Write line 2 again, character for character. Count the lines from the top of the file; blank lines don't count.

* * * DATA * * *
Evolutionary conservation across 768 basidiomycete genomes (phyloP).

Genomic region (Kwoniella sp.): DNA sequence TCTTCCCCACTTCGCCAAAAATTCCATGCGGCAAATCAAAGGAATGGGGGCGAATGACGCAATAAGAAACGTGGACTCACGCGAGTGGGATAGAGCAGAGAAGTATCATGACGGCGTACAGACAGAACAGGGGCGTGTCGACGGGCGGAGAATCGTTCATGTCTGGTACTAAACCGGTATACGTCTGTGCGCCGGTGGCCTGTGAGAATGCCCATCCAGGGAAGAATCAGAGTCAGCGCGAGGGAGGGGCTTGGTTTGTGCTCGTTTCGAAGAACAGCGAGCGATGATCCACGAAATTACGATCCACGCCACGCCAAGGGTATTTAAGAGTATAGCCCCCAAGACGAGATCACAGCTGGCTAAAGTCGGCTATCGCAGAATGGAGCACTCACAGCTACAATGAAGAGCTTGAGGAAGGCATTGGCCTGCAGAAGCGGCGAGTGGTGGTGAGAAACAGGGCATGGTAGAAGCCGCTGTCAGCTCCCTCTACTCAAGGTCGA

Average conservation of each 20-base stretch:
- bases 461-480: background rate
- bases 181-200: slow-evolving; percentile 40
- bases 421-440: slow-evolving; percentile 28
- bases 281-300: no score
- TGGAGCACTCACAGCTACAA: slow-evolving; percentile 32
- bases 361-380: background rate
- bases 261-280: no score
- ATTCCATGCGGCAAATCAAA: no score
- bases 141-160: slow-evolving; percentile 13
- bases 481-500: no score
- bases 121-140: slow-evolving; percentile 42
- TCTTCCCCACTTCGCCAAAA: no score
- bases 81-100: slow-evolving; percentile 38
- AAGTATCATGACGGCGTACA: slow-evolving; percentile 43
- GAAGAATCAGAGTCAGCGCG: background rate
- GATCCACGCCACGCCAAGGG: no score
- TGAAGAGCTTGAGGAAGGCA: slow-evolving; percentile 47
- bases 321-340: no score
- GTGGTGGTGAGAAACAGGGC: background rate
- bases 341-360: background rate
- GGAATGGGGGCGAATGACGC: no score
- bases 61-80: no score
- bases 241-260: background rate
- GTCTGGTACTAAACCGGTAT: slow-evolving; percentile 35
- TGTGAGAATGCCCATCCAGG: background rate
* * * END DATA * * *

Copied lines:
Genomic region (Kwoniella sp.): DNA sequence TCTTCCCCACTTCGCCAAAAATTCCATGCGGCAAATCAAAGGAATGGGGGCGAATGACGCAATAAGAAACGTGGACTCACGCGAGTGGGATAGAGCAGAGAAGTATCATGACGGCGTACAGACAGAACAGGGGCGTGTCGACGGGCGGAGAATCGTTCATGTCTGGTACTAAACCGGTATACGTCTGTGCGCCGGTGGCCTGTGAGAATGCCCATCCAGGGAAGAATCAGAGTCAGCGCGAGGGAGGGGCTTGGTTTGTGCTCGTTTCGAAGAACAGCGAGCGATGATCCACGAAATTACGATCCACGCCACGCCAAGGGTATTTAAGAGTATAGCCCCCAAGACGAGATCACAGCTGGCTAAAGTCGGCTATCGCAGAATGGAGCACTCACAGCTACAATGAAGAGCTTGAGGAAGGCATTGGCCTGCAGAAGCGGCGAGTGGTGGTGAGAAACAGGGCATGGTAGAAGCCGCTGTCAGCTCCCTCTACTCAAGGTCGA